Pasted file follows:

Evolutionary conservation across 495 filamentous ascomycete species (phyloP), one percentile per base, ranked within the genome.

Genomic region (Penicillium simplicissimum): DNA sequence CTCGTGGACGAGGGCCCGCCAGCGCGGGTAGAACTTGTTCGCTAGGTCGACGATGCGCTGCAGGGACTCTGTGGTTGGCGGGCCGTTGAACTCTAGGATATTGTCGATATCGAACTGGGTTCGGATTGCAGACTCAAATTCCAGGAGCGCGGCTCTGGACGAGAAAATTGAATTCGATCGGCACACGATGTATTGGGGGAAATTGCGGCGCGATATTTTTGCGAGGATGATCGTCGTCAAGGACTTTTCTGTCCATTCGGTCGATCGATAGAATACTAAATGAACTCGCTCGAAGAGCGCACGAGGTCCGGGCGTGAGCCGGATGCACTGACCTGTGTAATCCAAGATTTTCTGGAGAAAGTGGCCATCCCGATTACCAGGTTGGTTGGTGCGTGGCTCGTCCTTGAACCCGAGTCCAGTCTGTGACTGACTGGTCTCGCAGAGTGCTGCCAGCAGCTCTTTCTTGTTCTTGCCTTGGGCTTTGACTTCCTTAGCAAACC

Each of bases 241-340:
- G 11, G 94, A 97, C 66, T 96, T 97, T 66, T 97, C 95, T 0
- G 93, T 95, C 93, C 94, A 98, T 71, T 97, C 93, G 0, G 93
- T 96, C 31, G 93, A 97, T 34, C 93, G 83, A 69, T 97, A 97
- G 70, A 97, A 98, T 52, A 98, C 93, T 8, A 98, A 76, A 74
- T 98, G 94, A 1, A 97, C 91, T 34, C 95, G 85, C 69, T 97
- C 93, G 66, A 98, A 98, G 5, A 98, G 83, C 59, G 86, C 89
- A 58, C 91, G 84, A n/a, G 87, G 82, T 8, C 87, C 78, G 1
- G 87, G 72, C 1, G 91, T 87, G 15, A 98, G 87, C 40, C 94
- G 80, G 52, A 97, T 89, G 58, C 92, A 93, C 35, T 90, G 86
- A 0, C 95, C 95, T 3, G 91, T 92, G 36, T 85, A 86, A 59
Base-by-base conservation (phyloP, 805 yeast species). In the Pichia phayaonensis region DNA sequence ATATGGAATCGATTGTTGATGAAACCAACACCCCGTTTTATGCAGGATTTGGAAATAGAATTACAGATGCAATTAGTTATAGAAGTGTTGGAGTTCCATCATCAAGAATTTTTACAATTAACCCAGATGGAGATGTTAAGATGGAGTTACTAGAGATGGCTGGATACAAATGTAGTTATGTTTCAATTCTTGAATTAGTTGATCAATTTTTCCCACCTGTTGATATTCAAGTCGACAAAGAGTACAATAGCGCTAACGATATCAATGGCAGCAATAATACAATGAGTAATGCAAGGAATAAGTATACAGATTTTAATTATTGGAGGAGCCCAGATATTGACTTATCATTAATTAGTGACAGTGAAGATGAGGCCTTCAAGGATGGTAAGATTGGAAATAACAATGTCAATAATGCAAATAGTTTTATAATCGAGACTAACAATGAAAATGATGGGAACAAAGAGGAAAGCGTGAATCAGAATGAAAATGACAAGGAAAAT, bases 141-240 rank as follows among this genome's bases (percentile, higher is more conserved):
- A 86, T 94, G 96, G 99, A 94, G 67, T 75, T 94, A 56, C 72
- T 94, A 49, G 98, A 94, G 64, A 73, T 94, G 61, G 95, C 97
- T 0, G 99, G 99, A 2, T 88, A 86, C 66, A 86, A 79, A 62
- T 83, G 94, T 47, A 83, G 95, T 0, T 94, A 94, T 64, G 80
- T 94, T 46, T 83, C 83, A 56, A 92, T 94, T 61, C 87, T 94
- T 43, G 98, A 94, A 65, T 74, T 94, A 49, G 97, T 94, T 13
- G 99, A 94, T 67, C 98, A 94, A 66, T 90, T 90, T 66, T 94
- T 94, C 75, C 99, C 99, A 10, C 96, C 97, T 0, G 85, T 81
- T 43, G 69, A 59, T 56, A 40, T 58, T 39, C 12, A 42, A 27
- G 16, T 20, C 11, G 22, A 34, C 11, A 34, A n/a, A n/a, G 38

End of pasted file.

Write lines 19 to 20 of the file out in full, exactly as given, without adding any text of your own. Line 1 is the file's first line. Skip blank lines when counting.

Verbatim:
- T 94, T 46, T 83, C 83, A 56, A 92, T 94, T 61, C 87, T 94
- T 43, G 98, A 94, A 65, T 74, T 94, A 49, G 97, T 94, T 13